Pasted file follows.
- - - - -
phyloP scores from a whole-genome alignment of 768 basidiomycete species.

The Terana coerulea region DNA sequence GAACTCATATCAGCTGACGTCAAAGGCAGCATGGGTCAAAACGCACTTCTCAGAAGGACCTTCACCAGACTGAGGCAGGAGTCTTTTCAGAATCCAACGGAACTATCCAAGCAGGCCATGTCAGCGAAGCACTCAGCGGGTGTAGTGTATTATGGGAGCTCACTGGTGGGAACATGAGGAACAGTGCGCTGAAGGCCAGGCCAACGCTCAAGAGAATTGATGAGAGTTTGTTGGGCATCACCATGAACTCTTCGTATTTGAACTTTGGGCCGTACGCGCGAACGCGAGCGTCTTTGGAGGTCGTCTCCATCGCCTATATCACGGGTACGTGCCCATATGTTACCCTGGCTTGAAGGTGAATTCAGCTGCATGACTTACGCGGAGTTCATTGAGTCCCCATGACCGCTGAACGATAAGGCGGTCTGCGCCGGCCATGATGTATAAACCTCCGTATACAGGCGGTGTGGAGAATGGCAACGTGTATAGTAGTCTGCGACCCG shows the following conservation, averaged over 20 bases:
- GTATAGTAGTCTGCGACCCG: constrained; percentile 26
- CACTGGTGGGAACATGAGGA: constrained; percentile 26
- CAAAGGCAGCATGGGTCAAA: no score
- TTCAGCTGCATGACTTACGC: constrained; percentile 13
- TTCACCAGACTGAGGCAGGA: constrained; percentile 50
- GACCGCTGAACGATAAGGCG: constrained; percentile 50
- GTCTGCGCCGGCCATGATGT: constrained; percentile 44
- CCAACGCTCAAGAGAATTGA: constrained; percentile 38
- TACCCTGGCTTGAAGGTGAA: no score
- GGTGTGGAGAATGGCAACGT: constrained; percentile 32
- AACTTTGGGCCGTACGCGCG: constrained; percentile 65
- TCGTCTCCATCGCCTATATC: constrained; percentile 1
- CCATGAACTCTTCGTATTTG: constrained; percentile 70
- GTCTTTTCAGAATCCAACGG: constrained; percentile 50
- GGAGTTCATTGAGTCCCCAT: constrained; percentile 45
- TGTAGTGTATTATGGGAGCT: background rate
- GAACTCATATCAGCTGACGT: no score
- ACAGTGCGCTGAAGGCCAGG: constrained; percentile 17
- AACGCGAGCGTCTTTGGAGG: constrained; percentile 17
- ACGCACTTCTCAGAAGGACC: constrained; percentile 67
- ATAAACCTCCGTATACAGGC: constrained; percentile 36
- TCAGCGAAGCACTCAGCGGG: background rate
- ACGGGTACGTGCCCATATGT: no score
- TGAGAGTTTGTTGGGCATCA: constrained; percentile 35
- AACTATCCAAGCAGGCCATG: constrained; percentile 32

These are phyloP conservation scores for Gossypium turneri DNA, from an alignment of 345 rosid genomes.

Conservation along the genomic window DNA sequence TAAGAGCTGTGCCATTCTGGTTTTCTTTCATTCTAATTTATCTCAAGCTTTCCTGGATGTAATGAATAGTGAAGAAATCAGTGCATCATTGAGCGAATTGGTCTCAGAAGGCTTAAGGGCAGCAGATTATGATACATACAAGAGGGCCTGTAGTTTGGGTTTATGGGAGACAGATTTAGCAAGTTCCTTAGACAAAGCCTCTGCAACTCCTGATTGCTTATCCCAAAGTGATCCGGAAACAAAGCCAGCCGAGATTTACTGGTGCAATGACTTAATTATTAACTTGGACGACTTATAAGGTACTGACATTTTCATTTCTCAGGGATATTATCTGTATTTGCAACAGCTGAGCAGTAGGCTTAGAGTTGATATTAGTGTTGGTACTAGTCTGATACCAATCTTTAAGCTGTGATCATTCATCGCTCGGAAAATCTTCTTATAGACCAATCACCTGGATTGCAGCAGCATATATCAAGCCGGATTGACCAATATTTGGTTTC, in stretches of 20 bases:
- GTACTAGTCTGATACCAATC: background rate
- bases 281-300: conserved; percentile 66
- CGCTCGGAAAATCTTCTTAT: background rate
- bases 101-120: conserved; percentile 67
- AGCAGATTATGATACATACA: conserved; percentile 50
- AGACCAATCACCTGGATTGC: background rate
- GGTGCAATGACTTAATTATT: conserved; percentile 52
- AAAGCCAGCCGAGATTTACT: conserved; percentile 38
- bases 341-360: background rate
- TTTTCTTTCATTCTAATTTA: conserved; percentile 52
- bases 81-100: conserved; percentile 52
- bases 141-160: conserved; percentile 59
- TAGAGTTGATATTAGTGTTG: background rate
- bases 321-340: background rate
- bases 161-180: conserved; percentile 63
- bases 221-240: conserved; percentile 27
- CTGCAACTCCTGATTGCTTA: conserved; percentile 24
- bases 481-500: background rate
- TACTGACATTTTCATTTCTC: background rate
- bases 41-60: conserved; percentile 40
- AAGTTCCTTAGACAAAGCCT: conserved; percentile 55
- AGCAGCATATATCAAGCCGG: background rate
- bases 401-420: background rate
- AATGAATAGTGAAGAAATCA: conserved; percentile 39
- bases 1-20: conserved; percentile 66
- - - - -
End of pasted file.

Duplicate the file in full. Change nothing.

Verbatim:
phyloP scores from a whole-genome alignment of 768 basidiomycete species.

The Terana coerulea region DNA sequence GAACTCATATCAGCTGACGTCAAAGGCAGCATGGGTCAAAACGCACTTCTCAGAAGGACCTTCACCAGACTGAGGCAGGAGTCTTTTCAGAATCCAACGGAACTATCCAAGCAGGCCATGTCAGCGAAGCACTCAGCGGGTGTAGTGTATTATGGGAGCTCACTGGTGGGAACATGAGGAACAGTGCGCTGAAGGCCAGGCCAACGCTCAAGAGAATTGATGAGAGTTTGTTGGGCATCACCATGAACTCTTCGTATTTGAACTTTGGGCCGTACGCGCGAACGCGAGCGTCTTTGGAGGTCGTCTCCATCGCCTATATCACGGGTACGTGCCCATATGTTACCCTGGCTTGAAGGTGAATTCAGCTGCATGACTTACGCGGAGTTCATTGAGTCCCCATGACCGCTGAACGATAAGGCGGTCTGCGCCGGCCATGATGTATAAACCTCCGTATACAGGCGGTGTGGAGAATGGCAACGTGTATAGTAGTCTGCGACCCG shows the following conservation, averaged over 20 bases:
- GTATAGTAGTCTGCGACCCG: constrained; percentile 26
- CACTGGTGGGAACATGAGGA: constrained; percentile 26
- CAAAGGCAGCATGGGTCAAA: no score
- TTCAGCTGCATGACTTACGC: constrained; percentile 13
- TTCACCAGACTGAGGCAGGA: constrained; percentile 50
- GACCGCTGAACGATAAGGCG: constrained; percentile 50
- GTCTGCGCCGGCCATGATGT: constrained; percentile 44
- CCAACGCTCAAGAGAATTGA: constrained; percentile 38
- TACCCTGGCTTGAAGGTGAA: no score
- GGTGTGGAGAATGGCAACGT: constrained; percentile 32
- AACTTTGGGCCGTACGCGCG: constrained; percentile 65
- TCGTCTCCATCGCCTATATC: constrained; percentile 1
- CCATGAACTCTTCGTATTTG: constrained; percentile 70
- GTCTTTTCAGAATCCAACGG: constrained; percentile 50
- GGAGTTCATTGAGTCCCCAT: constrained; percentile 45
- TGTAGTGTATTATGGGAGCT: background rate
- GAACTCATATCAGCTGACGT: no score
- ACAGTGCGCTGAAGGCCAGG: constrained; percentile 17
- AACGCGAGCGTCTTTGGAGG: constrained; percentile 17
- ACGCACTTCTCAGAAGGACC: constrained; percentile 67
- ATAAACCTCCGTATACAGGC: constrained; percentile 36
- TCAGCGAAGCACTCAGCGGG: background rate
- ACGGGTACGTGCCCATATGT: no score
- TGAGAGTTTGTTGGGCATCA: constrained; percentile 35
- AACTATCCAAGCAGGCCATG: constrained; percentile 32

These are phyloP conservation scores for Gossypium turneri DNA, from an alignment of 345 rosid genomes.

Conservation along the genomic window DNA sequence TAAGAGCTGTGCCATTCTGGTTTTCTTTCATTCTAATTTATCTCAAGCTTTCCTGGATGTAATGAATAGTGAAGAAATCAGTGCATCATTGAGCGAATTGGTCTCAGAAGGCTTAAGGGCAGCAGATTATGATACATACAAGAGGGCCTGTAGTTTGGGTTTATGGGAGACAGATTTAGCAAGTTCCTTAGACAAAGCCTCTGCAACTCCTGATTGCTTATCCCAAAGTGATCCGGAAACAAAGCCAGCCGAGATTTACTGGTGCAATGACTTAATTATTAACTTGGACGACTTATAAGGTACTGACATTTTCATTTCTCAGGGATATTATCTGTATTTGCAACAGCTGAGCAGTAGGCTTAGAGTTGATATTAGTGTTGGTACTAGTCTGATACCAATCTTTAAGCTGTGATCATTCATCGCTCGGAAAATCTTCTTATAGACCAATCACCTGGATTGCAGCAGCATATATCAAGCCGGATTGACCAATATTTGGTTTC, in stretches of 20 bases:
- GTACTAGTCTGATACCAATC: background rate
- bases 281-300: conserved; percentile 66
- CGCTCGGAAAATCTTCTTAT: background rate
- bases 101-120: conserved; percentile 67
- AGCAGATTATGATACATACA: conserved; percentile 50
- AGACCAATCACCTGGATTGC: background rate
- GGTGCAATGACTTAATTATT: conserved; percentile 52
- AAAGCCAGCCGAGATTTACT: conserved; percentile 38
- bases 341-360: background rate
- TTTTCTTTCATTCTAATTTA: conserved; percentile 52
- bases 81-100: conserved; percentile 52
- bases 141-160: conserved; percentile 59
- TAGAGTTGATATTAGTGTTG: background rate
- bases 321-340: background rate
- bases 161-180: conserved; percentile 63
- bases 221-240: conserved; percentile 27
- CTGCAACTCCTGATTGCTTA: conserved; percentile 24
- bases 481-500: background rate
- TACTGACATTTTCATTTCTC: background rate
- bases 41-60: conserved; percentile 40
- AAGTTCCTTAGACAAAGCCT: conserved; percentile 55
- AGCAGCATATATCAAGCCGG: background rate
- bases 401-420: background rate
- AATGAATAGTGAAGAAATCA: conserved; percentile 39
- bases 1-20: conserved; percentile 66